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The First One

May 29, 2011

So first blog post from in Nicaragua. Not sure how to handle it, since I never have seen myself as the blog type.
The food is as good as I remember it, though I do find myself starting to long for the Mexican food I grew accustomed to
since it typically has more of a kick, though the tortillas here will always be better. I moved down to Catarina for a few days for work
which is south of Managua and across the laguna from Granada. It’s a lot smaller than Leon, and a lot quieter which gives me time to think and to read. So basically that means I’ve gone back and forth between being here with a purpose and being completely out of place.
It seems that our own best intentions come back to bite us in the end, because when I feel like I don’t belong, it is not because I don’t like it here,
or that the people don’t feel welcome, but rather I can imagine the consequences of my presence, and I wonder if it would be better if I’m not here at all. I suppose I need to give an example for that to make more sense, which is far more easily done than I would like it to be.

I work for FUPROSOMUNIC, Fundación Proyecto Solar para Mujeres Nicaragüenses. It is a Nicaraguan women’s organization that holds workshops to teach and build solar ovens with women
in various communities, as well as dryers and such. It’s green, it is female empowerment, and it addresses the health issue of having smoke in your house all day, you also don’t have to watch the fire or go get wood. Cool. It’s hip, it’s getting stuff done, and I get to use power tools in creative ways. Slight catch. I have a Y chromosome and I am not Nicaraguan. Not that it means I’m kicked out of the club,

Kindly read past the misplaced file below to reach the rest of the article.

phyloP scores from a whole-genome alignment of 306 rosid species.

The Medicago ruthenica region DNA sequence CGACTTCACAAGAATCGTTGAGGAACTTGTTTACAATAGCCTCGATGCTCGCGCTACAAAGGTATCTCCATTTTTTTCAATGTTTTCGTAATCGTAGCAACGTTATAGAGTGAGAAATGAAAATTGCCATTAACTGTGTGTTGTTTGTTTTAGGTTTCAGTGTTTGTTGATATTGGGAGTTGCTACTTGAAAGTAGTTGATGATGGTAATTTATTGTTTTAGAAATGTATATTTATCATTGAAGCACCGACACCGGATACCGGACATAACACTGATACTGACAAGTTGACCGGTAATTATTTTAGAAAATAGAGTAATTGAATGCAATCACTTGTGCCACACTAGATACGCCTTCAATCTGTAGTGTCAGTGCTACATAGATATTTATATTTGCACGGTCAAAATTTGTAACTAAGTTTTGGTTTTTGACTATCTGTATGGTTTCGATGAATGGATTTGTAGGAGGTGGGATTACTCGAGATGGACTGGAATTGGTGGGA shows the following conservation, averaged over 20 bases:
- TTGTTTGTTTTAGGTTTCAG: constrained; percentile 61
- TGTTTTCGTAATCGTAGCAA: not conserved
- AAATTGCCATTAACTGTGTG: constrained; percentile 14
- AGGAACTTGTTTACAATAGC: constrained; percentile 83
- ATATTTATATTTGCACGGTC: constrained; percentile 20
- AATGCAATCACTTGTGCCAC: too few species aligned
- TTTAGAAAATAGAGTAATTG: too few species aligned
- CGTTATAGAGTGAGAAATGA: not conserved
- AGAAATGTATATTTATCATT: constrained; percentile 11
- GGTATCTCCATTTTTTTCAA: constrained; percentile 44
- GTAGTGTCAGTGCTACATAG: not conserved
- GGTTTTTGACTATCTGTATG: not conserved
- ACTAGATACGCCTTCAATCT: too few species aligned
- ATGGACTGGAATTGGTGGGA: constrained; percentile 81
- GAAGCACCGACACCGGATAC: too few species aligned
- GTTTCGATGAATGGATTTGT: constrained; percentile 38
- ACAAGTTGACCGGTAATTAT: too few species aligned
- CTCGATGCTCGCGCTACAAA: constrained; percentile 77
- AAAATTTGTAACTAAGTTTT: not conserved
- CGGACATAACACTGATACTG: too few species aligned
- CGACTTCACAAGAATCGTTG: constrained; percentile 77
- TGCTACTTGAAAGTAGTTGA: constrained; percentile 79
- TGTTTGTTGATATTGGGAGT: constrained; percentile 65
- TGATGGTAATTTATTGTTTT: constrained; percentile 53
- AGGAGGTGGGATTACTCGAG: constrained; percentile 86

but when I’m measuring the temperatures of an oven and a random male comes over to examine the ovens the women have all made, inspecting the craftsmanship and trying to figure out what the hell it’s for, I run into a bit of a problem. I have to explain what the project is. Seems simple. Except I care about the organization, and what they are trying to achieve, so I am not trying to explain what the project is, I am in a very basic and overwhelming sense attempting to justify environmental sustainability, women’s rights, and the selective exchange of tradition (the wood) for some new fangled way of doing things to this guy. But I’m also a gringo, and I too, am a guy. So I’m supposed to look at these women and be amused that they are using power tools (with more proficiency than me), or be really proud of myself for helping the poor Nicaraguans who are incredibly grateful for my help (though I get in the way a lot), or explain exactly how much money they can save and where to buy one (I don’t know and they aren’t really for sale). But if I don’t fulfill these expectations, I am just another gringo that doesn’t make any sense and doesn’t speak Spanish all that well anyway. It’s not a comfortable situation to be in, because even though I made global, it is just as stressful to convince only one person, that this project, this little Nicaraguan solar oven project is worthwile, and it seems so obvious and so easy. But when you see the skeptical look, and the quick goodbye, it never really is.


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